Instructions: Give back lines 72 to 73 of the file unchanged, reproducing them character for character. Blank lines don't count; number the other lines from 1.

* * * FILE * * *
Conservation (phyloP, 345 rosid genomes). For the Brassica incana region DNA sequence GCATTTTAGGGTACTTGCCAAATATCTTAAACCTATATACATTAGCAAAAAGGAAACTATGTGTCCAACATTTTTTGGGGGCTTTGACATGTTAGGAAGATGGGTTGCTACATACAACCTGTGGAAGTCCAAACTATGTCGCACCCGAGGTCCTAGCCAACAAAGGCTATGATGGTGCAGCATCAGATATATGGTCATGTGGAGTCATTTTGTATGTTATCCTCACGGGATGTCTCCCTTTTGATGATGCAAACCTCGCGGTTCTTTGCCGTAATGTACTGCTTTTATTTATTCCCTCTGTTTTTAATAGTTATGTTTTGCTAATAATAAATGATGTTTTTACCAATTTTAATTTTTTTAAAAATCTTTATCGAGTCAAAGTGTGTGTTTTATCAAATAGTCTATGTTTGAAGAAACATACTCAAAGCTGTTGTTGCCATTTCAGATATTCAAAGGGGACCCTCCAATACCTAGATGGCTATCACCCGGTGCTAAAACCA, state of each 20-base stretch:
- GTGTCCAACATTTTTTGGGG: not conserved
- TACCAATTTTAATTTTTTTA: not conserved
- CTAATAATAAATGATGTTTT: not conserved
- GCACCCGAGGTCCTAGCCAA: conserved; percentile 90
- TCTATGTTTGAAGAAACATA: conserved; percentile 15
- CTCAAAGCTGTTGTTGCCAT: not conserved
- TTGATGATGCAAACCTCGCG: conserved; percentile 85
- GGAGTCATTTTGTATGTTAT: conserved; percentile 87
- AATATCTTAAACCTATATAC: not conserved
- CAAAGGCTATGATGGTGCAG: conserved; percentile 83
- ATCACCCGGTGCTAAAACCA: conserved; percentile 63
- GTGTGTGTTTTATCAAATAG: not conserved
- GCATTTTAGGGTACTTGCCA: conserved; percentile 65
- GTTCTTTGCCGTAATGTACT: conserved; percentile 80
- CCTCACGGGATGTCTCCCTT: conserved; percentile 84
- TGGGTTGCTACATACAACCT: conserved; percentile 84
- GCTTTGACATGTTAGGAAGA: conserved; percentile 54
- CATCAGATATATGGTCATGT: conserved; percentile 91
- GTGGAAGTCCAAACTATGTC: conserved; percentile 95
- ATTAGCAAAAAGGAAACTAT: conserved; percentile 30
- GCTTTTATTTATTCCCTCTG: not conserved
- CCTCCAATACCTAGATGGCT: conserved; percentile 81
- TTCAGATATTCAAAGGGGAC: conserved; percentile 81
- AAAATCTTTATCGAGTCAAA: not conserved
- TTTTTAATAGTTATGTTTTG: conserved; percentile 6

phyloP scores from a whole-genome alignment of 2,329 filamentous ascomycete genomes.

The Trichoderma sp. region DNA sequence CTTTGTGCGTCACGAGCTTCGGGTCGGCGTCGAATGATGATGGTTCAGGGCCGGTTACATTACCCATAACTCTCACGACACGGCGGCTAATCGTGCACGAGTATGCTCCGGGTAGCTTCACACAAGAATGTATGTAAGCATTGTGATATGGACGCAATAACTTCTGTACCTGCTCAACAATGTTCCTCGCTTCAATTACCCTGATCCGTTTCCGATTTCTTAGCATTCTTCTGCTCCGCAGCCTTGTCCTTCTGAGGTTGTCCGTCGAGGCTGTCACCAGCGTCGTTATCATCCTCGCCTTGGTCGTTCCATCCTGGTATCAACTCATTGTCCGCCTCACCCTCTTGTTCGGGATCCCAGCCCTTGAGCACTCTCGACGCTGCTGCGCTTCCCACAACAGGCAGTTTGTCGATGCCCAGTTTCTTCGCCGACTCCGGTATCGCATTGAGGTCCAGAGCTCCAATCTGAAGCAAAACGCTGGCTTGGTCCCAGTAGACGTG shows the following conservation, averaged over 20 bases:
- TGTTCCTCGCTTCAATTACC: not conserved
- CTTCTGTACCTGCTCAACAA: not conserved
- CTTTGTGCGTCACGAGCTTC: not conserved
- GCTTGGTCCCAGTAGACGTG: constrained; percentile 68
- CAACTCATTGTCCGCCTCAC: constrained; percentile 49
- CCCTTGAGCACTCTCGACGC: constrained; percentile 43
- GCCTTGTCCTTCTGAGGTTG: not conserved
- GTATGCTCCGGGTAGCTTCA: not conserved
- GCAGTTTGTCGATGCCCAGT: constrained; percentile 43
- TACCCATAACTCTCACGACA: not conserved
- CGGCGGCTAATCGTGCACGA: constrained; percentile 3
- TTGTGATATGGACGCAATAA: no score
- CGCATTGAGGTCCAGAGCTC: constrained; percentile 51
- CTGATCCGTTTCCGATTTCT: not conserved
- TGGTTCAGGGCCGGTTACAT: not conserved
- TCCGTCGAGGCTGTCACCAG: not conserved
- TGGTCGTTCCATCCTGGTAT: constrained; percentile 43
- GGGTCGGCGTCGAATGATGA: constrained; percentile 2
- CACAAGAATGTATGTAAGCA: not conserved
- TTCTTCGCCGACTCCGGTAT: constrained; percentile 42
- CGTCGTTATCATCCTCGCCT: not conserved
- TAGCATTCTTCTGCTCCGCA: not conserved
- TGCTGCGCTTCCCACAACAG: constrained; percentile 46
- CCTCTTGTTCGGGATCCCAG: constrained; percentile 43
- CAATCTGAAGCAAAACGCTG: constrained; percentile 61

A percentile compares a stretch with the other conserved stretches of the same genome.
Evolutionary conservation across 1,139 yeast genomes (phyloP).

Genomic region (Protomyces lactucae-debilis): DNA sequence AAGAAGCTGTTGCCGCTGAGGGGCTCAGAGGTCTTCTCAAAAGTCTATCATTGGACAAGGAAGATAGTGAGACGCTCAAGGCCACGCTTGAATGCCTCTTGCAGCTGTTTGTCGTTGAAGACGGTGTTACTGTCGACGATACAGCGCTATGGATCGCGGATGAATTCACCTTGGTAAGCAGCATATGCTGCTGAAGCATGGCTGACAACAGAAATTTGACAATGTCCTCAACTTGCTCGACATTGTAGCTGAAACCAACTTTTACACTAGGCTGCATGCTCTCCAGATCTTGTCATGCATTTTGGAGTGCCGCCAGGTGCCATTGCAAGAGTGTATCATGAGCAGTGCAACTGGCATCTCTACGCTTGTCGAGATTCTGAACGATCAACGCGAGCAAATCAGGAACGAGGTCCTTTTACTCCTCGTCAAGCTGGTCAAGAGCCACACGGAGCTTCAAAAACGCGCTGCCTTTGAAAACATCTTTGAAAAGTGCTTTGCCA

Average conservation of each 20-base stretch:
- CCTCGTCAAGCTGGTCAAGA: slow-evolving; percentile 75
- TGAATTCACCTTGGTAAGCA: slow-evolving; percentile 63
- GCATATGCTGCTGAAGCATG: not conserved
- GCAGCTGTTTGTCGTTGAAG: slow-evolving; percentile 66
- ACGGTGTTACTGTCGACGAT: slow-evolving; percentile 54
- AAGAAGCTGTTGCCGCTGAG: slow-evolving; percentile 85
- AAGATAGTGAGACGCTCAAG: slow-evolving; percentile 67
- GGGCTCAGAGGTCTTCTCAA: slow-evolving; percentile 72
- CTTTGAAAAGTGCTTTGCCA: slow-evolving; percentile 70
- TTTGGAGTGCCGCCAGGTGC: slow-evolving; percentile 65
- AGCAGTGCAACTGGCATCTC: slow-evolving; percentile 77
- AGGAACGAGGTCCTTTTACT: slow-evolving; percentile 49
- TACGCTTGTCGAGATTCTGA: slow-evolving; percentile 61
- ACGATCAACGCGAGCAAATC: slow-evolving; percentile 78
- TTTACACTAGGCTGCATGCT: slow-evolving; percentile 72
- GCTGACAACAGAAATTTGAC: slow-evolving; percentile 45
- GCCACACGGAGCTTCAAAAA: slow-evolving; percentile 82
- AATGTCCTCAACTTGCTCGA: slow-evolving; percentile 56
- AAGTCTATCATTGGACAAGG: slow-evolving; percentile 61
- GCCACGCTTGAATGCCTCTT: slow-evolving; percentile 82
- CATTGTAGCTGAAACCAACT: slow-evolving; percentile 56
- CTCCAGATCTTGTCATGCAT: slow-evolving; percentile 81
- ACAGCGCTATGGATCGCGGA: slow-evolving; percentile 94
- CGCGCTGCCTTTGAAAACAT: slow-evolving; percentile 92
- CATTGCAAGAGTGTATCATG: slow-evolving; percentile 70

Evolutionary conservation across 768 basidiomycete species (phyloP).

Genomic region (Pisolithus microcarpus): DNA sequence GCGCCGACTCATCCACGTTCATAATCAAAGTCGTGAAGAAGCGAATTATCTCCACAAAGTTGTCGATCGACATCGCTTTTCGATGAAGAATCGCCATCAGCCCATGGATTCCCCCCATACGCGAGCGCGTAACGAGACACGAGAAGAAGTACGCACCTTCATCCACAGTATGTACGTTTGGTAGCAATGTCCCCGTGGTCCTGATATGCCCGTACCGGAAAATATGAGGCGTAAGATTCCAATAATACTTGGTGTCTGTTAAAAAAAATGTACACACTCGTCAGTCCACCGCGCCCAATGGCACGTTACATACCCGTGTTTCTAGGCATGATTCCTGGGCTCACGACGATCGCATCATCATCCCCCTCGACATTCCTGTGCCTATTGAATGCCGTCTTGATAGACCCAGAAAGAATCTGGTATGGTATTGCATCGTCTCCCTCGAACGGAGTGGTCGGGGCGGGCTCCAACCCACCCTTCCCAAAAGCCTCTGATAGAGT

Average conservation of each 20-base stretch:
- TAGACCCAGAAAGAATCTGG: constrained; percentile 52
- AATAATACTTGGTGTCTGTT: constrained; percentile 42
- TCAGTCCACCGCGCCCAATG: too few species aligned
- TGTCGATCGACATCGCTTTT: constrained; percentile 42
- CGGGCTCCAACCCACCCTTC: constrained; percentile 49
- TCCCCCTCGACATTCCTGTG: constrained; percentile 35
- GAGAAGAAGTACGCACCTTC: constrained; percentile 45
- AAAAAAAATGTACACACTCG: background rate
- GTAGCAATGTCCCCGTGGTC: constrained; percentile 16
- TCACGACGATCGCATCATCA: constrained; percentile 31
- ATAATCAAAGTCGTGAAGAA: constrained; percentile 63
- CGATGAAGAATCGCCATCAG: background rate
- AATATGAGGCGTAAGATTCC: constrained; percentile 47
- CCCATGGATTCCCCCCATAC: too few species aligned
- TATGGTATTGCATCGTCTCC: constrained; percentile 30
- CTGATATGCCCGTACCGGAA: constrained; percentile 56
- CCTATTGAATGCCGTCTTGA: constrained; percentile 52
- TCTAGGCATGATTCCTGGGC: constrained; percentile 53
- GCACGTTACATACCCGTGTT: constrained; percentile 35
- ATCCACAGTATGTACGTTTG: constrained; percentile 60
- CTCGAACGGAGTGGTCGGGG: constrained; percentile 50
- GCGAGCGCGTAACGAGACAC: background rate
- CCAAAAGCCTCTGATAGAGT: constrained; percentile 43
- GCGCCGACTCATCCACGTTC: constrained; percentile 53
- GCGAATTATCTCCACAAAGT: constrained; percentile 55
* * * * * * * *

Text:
- TTTACACTAGGCTGCATGCT: slow-evolving; percentile 72
- GCTGACAACAGAAATTTGAC: slow-evolving; percentile 45